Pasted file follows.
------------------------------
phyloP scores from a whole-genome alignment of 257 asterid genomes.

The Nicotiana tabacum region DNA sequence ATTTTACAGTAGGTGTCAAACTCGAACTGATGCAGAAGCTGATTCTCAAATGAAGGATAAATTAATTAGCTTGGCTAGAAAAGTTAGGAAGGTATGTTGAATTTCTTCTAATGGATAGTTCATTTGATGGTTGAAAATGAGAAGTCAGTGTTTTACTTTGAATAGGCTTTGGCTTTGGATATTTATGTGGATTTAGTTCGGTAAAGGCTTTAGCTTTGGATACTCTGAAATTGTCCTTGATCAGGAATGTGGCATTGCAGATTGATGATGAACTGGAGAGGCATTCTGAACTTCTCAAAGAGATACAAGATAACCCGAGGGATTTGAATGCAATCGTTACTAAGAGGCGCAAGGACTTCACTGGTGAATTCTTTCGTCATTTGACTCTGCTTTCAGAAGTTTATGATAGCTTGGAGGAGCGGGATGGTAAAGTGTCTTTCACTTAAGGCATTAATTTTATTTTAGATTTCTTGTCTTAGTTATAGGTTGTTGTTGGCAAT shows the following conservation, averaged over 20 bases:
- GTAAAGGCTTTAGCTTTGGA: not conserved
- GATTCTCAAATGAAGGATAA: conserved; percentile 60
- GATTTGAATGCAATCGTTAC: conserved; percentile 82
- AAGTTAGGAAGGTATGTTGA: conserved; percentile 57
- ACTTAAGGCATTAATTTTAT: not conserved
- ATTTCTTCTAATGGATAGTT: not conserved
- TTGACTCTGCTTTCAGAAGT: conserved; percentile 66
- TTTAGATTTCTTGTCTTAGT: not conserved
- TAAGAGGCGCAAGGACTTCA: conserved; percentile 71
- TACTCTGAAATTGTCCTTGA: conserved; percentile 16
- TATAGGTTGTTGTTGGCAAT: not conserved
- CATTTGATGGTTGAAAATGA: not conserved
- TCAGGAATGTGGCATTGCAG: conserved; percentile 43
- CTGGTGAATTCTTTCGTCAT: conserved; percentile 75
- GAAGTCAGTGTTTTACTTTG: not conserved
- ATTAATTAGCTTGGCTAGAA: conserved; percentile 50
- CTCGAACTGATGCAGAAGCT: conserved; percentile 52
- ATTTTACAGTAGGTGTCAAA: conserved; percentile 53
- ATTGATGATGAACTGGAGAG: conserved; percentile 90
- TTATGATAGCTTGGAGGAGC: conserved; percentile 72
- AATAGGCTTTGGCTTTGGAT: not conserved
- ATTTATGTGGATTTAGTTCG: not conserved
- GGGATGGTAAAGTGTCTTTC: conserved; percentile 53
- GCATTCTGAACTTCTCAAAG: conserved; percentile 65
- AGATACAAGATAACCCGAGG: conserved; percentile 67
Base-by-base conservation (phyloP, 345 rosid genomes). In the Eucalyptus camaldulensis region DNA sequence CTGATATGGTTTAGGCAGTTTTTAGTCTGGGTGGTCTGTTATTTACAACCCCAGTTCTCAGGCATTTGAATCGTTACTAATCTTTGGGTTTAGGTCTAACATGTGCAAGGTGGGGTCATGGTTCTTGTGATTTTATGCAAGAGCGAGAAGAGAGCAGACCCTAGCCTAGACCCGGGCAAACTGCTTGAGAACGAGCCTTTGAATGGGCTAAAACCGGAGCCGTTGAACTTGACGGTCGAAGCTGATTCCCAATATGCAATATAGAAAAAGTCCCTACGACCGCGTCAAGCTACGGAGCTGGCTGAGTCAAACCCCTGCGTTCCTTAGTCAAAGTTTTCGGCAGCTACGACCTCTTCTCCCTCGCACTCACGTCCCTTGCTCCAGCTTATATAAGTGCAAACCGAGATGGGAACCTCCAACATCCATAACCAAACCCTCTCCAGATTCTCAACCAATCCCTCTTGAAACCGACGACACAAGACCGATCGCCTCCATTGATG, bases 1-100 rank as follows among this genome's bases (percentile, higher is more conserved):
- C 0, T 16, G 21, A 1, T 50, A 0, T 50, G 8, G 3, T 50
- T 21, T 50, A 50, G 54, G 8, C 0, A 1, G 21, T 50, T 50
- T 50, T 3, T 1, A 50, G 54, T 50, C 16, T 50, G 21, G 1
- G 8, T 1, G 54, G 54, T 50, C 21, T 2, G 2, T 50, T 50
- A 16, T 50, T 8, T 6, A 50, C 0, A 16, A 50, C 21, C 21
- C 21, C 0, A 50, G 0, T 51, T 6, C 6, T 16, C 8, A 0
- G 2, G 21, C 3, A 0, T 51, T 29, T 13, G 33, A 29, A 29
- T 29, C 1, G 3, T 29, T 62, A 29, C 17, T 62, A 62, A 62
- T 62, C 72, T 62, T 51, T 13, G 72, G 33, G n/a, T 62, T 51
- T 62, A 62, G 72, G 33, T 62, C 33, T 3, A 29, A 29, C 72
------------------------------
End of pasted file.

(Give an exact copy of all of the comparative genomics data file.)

phyloP scores from a whole-genome alignment of 257 asterid genomes.

The Nicotiana tabacum region DNA sequence ATTTTACAGTAGGTGTCAAACTCGAACTGATGCAGAAGCTGATTCTCAAATGAAGGATAAATTAATTAGCTTGGCTAGAAAAGTTAGGAAGGTATGTTGAATTTCTTCTAATGGATAGTTCATTTGATGGTTGAAAATGAGAAGTCAGTGTTTTACTTTGAATAGGCTTTGGCTTTGGATATTTATGTGGATTTAGTTCGGTAAAGGCTTTAGCTTTGGATACTCTGAAATTGTCCTTGATCAGGAATGTGGCATTGCAGATTGATGATGAACTGGAGAGGCATTCTGAACTTCTCAAAGAGATACAAGATAACCCGAGGGATTTGAATGCAATCGTTACTAAGAGGCGCAAGGACTTCACTGGTGAATTCTTTCGTCATTTGACTCTGCTTTCAGAAGTTTATGATAGCTTGGAGGAGCGGGATGGTAAAGTGTCTTTCACTTAAGGCATTAATTTTATTTTAGATTTCTTGTCTTAGTTATAGGTTGTTGTTGGCAAT shows the following conservation, averaged over 20 bases:
- GTAAAGGCTTTAGCTTTGGA: not conserved
- GATTCTCAAATGAAGGATAA: conserved; percentile 60
- GATTTGAATGCAATCGTTAC: conserved; percentile 82
- AAGTTAGGAAGGTATGTTGA: conserved; percentile 57
- ACTTAAGGCATTAATTTTAT: not conserved
- ATTTCTTCTAATGGATAGTT: not conserved
- TTGACTCTGCTTTCAGAAGT: conserved; percentile 66
- TTTAGATTTCTTGTCTTAGT: not conserved
- TAAGAGGCGCAAGGACTTCA: conserved; percentile 71
- TACTCTGAAATTGTCCTTGA: conserved; percentile 16
- TATAGGTTGTTGTTGGCAAT: not conserved
- CATTTGATGGTTGAAAATGA: not conserved
- TCAGGAATGTGGCATTGCAG: conserved; percentile 43
- CTGGTGAATTCTTTCGTCAT: conserved; percentile 75
- GAAGTCAGTGTTTTACTTTG: not conserved
- ATTAATTAGCTTGGCTAGAA: conserved; percentile 50
- CTCGAACTGATGCAGAAGCT: conserved; percentile 52
- ATTTTACAGTAGGTGTCAAA: conserved; percentile 53
- ATTGATGATGAACTGGAGAG: conserved; percentile 90
- TTATGATAGCTTGGAGGAGC: conserved; percentile 72
- AATAGGCTTTGGCTTTGGAT: not conserved
- ATTTATGTGGATTTAGTTCG: not conserved
- GGGATGGTAAAGTGTCTTTC: conserved; percentile 53
- GCATTCTGAACTTCTCAAAG: conserved; percentile 65
- AGATACAAGATAACCCGAGG: conserved; percentile 67
Base-by-base conservation (phyloP, 345 rosid genomes). In the Eucalyptus camaldulensis region DNA sequence CTGATATGGTTTAGGCAGTTTTTAGTCTGGGTGGTCTGTTATTTACAACCCCAGTTCTCAGGCATTTGAATCGTTACTAATCTTTGGGTTTAGGTCTAACATGTGCAAGGTGGGGTCATGGTTCTTGTGATTTTATGCAAGAGCGAGAAGAGAGCAGACCCTAGCCTAGACCCGGGCAAACTGCTTGAGAACGAGCCTTTGAATGGGCTAAAACCGGAGCCGTTGAACTTGACGGTCGAAGCTGATTCCCAATATGCAATATAGAAAAAGTCCCTACGACCGCGTCAAGCTACGGAGCTGGCTGAGTCAAACCCCTGCGTTCCTTAGTCAAAGTTTTCGGCAGCTACGACCTCTTCTCCCTCGCACTCACGTCCCTTGCTCCAGCTTATATAAGTGCAAACCGAGATGGGAACCTCCAACATCCATAACCAAACCCTCTCCAGATTCTCAACCAATCCCTCTTGAAACCGACGACACAAGACCGATCGCCTCCATTGATG, bases 1-100 rank as follows among this genome's bases (percentile, higher is more conserved):
- C 0, T 16, G 21, A 1, T 50, A 0, T 50, G 8, G 3, T 50
- T 21, T 50, A 50, G 54, G 8, C 0, A 1, G 21, T 50, T 50
- T 50, T 3, T 1, A 50, G 54, T 50, C 16, T 50, G 21, G 1
- G 8, T 1, G 54, G 54, T 50, C 21, T 2, G 2, T 50, T 50
- A 16, T 50, T 8, T 6, A 50, C 0, A 16, A 50, C 21, C 21
- C 21, C 0, A 50, G 0, T 51, T 6, C 6, T 16, C 8, A 0
- G 2, G 21, C 3, A 0, T 51, T 29, T 13, G 33, A 29, A 29
- T 29, C 1, G 3, T 29, T 62, A 29, C 17, T 62, A 62, A 62
- T 62, C 72, T 62, T 51, T 13, G 72, G 33, G n/a, T 62, T 51
- T 62, A 62, G 72, G 33, T 62, C 33, T 3, A 29, A 29, C 72